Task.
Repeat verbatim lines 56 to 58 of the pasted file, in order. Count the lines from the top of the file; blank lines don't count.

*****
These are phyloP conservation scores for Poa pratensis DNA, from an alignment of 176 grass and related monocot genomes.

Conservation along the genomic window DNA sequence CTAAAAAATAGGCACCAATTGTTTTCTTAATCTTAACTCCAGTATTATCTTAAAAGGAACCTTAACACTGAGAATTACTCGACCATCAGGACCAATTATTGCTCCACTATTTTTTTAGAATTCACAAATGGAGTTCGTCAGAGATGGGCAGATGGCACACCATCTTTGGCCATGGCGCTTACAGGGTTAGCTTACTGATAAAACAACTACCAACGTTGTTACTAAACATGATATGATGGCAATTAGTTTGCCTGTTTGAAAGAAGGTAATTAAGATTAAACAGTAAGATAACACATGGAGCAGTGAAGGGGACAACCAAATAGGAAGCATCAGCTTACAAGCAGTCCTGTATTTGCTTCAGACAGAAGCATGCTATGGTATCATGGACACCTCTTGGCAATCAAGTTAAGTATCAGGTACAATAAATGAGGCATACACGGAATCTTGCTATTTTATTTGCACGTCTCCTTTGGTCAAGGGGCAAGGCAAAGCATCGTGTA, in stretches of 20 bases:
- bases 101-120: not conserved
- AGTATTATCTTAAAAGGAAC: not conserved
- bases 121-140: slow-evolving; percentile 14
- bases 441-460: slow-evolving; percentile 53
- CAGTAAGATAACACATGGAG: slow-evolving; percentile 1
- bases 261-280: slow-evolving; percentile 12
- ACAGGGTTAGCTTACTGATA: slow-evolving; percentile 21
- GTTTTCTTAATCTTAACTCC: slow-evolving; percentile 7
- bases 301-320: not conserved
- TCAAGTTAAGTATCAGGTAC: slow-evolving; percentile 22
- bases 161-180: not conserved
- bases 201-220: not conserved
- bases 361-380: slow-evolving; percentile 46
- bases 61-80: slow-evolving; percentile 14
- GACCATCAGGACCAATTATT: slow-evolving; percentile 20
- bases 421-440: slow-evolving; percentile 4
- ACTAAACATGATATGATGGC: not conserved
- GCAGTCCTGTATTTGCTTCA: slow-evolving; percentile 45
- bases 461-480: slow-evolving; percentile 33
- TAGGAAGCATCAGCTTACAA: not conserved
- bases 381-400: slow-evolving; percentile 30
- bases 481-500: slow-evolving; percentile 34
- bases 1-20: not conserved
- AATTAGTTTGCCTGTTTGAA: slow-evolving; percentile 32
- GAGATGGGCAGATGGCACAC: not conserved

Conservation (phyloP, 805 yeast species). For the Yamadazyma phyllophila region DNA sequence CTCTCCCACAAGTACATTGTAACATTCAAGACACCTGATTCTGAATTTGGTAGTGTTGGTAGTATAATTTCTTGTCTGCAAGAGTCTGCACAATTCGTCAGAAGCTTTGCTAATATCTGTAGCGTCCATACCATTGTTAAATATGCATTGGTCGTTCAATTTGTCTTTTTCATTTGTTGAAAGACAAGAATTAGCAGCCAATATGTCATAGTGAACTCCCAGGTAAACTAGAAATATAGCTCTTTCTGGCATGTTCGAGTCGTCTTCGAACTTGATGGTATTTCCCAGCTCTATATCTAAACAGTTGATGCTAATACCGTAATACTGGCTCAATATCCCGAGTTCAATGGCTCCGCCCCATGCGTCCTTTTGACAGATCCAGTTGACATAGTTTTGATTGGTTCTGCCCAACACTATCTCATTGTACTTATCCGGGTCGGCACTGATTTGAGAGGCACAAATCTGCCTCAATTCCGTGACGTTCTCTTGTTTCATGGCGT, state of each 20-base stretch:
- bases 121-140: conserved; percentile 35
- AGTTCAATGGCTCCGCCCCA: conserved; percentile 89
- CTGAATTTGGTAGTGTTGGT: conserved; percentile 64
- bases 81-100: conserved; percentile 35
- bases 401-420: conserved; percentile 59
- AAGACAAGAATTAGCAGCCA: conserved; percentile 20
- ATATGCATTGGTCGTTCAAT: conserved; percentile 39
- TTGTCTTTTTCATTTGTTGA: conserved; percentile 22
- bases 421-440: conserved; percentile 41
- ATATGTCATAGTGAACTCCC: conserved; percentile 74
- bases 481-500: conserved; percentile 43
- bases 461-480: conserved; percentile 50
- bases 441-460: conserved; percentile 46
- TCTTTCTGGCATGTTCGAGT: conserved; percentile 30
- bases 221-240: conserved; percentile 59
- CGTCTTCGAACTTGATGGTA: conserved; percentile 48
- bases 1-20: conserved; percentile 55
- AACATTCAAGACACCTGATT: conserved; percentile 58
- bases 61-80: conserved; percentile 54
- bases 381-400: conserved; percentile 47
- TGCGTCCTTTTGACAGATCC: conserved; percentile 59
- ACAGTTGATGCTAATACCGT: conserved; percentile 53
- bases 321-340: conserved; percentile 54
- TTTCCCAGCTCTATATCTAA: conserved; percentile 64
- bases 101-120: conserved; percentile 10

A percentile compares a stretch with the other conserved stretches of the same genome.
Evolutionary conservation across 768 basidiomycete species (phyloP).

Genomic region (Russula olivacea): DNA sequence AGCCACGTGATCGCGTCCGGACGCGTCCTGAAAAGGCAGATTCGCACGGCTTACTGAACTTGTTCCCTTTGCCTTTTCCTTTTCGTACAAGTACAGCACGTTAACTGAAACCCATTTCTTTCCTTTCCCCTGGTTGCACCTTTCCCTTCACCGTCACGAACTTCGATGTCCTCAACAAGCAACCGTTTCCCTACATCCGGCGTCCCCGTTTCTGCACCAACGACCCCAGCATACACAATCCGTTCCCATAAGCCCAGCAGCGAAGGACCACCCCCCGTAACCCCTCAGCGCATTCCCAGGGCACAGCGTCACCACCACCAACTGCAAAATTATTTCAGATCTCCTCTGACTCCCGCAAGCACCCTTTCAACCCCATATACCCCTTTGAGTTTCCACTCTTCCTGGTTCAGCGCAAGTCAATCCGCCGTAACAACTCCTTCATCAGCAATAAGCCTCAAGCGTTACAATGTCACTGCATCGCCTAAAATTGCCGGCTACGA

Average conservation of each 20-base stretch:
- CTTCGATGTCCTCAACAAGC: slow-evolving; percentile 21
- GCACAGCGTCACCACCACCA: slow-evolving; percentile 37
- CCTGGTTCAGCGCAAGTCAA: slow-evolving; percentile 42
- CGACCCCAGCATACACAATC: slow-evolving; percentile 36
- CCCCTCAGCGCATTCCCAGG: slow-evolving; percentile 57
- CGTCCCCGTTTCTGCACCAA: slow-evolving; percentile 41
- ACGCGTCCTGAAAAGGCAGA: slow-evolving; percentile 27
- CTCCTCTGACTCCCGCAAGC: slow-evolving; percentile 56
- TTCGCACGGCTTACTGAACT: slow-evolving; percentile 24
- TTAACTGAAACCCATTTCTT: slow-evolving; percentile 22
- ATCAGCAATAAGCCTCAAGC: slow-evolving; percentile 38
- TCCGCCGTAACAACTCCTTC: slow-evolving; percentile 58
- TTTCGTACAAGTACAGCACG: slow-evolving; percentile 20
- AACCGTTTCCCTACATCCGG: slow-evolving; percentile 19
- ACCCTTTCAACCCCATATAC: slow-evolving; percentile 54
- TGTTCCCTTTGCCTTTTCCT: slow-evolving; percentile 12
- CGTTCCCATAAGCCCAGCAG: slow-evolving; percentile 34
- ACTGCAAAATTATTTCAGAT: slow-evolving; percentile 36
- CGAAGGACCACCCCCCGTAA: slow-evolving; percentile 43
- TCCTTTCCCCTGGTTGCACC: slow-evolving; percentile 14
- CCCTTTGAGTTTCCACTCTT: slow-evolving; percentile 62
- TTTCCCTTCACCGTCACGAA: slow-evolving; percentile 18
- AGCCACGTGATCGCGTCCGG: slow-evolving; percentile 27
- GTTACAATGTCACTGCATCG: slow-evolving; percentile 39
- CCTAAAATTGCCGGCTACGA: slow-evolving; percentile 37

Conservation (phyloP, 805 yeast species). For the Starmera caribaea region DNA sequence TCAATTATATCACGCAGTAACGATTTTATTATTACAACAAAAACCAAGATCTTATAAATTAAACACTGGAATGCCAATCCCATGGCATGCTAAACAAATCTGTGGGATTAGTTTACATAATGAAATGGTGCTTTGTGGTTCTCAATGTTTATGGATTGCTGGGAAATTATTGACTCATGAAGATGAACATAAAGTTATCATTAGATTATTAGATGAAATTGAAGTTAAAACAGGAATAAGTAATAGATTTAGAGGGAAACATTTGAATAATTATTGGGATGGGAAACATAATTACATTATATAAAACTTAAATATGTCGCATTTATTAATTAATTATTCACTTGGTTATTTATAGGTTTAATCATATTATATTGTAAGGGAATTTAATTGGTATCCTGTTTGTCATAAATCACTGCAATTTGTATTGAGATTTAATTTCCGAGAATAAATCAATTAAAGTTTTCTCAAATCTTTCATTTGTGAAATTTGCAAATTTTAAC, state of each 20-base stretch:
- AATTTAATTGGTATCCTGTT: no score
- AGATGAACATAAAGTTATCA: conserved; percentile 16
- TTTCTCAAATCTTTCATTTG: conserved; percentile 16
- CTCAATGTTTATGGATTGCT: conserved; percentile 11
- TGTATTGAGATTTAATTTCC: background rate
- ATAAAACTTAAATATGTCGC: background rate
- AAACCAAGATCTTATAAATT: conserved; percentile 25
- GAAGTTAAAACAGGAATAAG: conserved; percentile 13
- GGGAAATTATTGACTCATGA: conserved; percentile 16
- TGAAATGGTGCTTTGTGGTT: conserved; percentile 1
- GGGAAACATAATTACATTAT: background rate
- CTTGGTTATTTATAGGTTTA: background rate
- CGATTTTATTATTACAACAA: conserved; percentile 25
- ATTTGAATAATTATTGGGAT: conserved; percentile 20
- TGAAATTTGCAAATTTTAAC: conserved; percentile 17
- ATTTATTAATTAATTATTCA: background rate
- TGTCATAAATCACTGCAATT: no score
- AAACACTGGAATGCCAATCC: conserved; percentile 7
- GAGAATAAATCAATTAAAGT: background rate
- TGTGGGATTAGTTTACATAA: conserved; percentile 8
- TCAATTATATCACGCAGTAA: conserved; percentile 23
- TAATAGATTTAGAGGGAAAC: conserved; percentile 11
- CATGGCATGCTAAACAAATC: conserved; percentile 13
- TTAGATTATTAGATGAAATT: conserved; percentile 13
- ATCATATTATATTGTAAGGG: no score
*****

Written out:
Genomic region (Russula olivacea): DNA sequence AGCCACGTGATCGCGTCCGGACGCGTCCTGAAAAGGCAGATTCGCACGGCTTACTGAACTTGTTCCCTTTGCCTTTTCCTTTTCGTACAAGTACAGCACGTTAACTGAAACCCATTTCTTTCCTTTCCCCTGGTTGCACCTTTCCCTTCACCGTCACGAACTTCGATGTCCTCAACAAGCAACCGTTTCCCTACATCCGGCGTCCCCGTTTCTGCACCAACGACCCCAGCATACACAATCCGTTCCCATAAGCCCAGCAGCGAAGGACCACCCCCCGTAACCCCTCAGCGCATTCCCAGGGCACAGCGTCACCACCACCAACTGCAAAATTATTTCAGATCTCCTCTGACTCCCGCAAGCACCCTTTCAACCCCATATACCCCTTTGAGTTTCCACTCTTCCTGGTTCAGCGCAAGTCAATCCGCCGTAACAACTCCTTCATCAGCAATAAGCCTCAAGCGTTACAATGTCACTGCATCGCCTAAAATTGCCGGCTACGA

Average conservation of each 20-base stretch:
- CTTCGATGTCCTCAACAAGC: slow-evolving; percentile 21